Fri, Nov 23, 2012 DK

Had a query - Is it fine to use strings in structures, considering that strings are reference objects and structures are basically value types ? I assumed that structures are meant to be used when all properties are value types.

Fri, Nov 2, 2012 RP

Peter, You should probably have proof-read your VB examples. VB uses "Structure" and "End Structure", not "Struct". Also, VB lines don't end in semicolons - which in one of your examples one of them does.

Tue, Oct 2, 2012 Peter Vogel Canada

Charlie: The issue is that I don't regard that performance hit as a cost--that copying behaviour is what I want: it's the very reason that I'm using a struct rather than a class. If I take up more memory (and CPU cycles in copying) to get what I want...well, that's the cost of doing business. Better performance isn't a gain if it takes away the behaviour you want.

Mon, Oct 1, 2012 Charlie

The advantages you mention for a struct can also be a downfall if you let them get too big. The .NET Framework Guidlines Book by Abrams suggests limiting the struct size to 16 bytes. If you have several large structs in your application, you can take a performance hit because of the increased memory copying because of the pass by value. The size of a reference in passing classes is only 4 bytes (assuming a 32 bit application)

Mon, Oct 1, 2012 Peter Vogel Canada

Des: Actually, I think that the problem with constructors is much worse than you describe (at least, in Visual Basic)--I don't think you can have a "parameterless" constructor under any circumstances. Brian: I've never considered the garbage collection side of things. I would be very surprised if there's any difference if the struct is allocated on the heap which is, I believe, the default (I think that structs are only allocated on the stack if they are passed as parameters--and, even then, if the struct contains a value type that will end up on the heap). But it's worth remembering--now that I've brought it up--that the whole "stack vs. heap" thing is an implementation detail (as is garbage collection). It's not inconceivable (though very unlikely) that some future version of .NET might allocate data types differently or radically change the way garbage collection is done. It's the kind of thing that I don't worry about unless I have a gun to my head.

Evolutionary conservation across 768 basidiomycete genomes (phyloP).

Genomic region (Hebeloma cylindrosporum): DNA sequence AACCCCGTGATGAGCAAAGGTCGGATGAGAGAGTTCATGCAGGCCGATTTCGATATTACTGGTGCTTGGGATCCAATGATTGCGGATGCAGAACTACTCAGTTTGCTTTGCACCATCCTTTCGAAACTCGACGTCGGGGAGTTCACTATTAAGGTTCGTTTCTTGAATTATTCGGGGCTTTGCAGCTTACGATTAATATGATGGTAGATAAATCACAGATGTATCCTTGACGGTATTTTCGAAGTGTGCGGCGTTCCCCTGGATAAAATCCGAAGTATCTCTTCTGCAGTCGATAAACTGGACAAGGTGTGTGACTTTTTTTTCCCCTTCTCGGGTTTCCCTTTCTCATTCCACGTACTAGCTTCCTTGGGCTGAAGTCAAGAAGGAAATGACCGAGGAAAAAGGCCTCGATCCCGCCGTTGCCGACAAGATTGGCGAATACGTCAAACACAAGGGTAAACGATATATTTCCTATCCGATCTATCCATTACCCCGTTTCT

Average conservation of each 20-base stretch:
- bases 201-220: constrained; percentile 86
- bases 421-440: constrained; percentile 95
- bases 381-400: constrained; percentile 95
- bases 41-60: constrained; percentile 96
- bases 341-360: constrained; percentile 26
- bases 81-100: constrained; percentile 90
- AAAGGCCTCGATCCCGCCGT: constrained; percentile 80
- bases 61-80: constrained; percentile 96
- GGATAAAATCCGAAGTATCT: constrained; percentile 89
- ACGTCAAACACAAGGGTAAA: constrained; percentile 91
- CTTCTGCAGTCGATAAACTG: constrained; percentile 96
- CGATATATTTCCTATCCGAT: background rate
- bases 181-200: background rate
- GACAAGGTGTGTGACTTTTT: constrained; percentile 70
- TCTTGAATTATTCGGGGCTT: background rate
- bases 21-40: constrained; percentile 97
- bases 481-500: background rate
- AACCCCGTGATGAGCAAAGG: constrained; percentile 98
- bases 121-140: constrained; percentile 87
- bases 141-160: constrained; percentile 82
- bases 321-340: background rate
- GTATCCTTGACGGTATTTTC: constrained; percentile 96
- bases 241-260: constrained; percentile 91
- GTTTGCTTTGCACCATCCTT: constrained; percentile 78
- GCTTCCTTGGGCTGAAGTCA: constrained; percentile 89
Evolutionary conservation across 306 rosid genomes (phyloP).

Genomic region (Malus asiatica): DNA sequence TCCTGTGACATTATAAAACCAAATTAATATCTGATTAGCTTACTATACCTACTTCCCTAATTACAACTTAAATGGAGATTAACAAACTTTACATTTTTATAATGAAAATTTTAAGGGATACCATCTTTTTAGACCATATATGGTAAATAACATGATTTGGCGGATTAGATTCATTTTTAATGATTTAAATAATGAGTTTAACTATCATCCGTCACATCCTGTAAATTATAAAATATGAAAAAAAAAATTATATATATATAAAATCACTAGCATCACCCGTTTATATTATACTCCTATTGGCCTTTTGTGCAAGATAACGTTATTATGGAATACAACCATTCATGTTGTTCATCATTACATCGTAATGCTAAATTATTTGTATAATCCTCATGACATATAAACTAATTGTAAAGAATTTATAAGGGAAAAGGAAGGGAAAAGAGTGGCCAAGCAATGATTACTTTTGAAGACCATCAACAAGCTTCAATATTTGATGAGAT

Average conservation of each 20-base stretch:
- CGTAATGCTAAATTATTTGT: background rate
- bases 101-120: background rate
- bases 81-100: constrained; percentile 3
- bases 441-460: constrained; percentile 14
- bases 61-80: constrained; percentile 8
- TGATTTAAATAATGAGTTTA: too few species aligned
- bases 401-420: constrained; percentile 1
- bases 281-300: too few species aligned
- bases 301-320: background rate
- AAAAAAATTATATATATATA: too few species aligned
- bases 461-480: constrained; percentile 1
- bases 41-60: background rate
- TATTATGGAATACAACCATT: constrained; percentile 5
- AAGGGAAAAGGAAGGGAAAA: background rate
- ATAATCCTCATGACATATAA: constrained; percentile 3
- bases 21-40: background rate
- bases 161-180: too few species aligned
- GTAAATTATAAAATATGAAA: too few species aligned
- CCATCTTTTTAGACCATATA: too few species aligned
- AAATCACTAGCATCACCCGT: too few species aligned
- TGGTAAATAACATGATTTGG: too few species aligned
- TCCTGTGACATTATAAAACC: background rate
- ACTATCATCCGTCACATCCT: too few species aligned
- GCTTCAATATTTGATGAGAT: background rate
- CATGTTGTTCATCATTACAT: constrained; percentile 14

Fri, Sep 28, 2012 Des

While you can add methods to structs - you will face some limitations. For example if you try to add a New method with parameters, then you cannot also have a parameterless New method - the struct will not let you overload New. Also - I would not be entirely comfortable with counting on the difference in the build-in clone behavior. If it were up to me I would still prefer the class and implement iCloneable as necessary. Future revisions of the compiler and code are more clear then.

Fri, Sep 28, 2012 JE FL

This would be very helpful when creating your own entity framework instead of using classes! Thanks!!

Thu, Sep 27, 2012 Michael

Well explained and elaborated with good examples!

Thu, Sep 27, 2012

Always wondered why you would use a struct instead of an object. You gave a good example of when. Basically anytime you're going to clone your data structs are worth a close look.

Thu, Sep 27, 2012 Brian USA

Any insights on how garbage collection may differ? Is one way faster or more-efficient than the other? Thanks for the great article!

Thu, Sep 27, 2012

object.clone().

Thu, Sep 27, 2012 JP

Very cool to know, Thanks

Add Your Comments Now:

Your Name:(optional)
Your Email:(optional)
Your Location:(optional)
Comment:
Please type the letters/numbers you see above

.NET Insight

Sign up for our newsletter.

I agree to this site's Privacy Policy.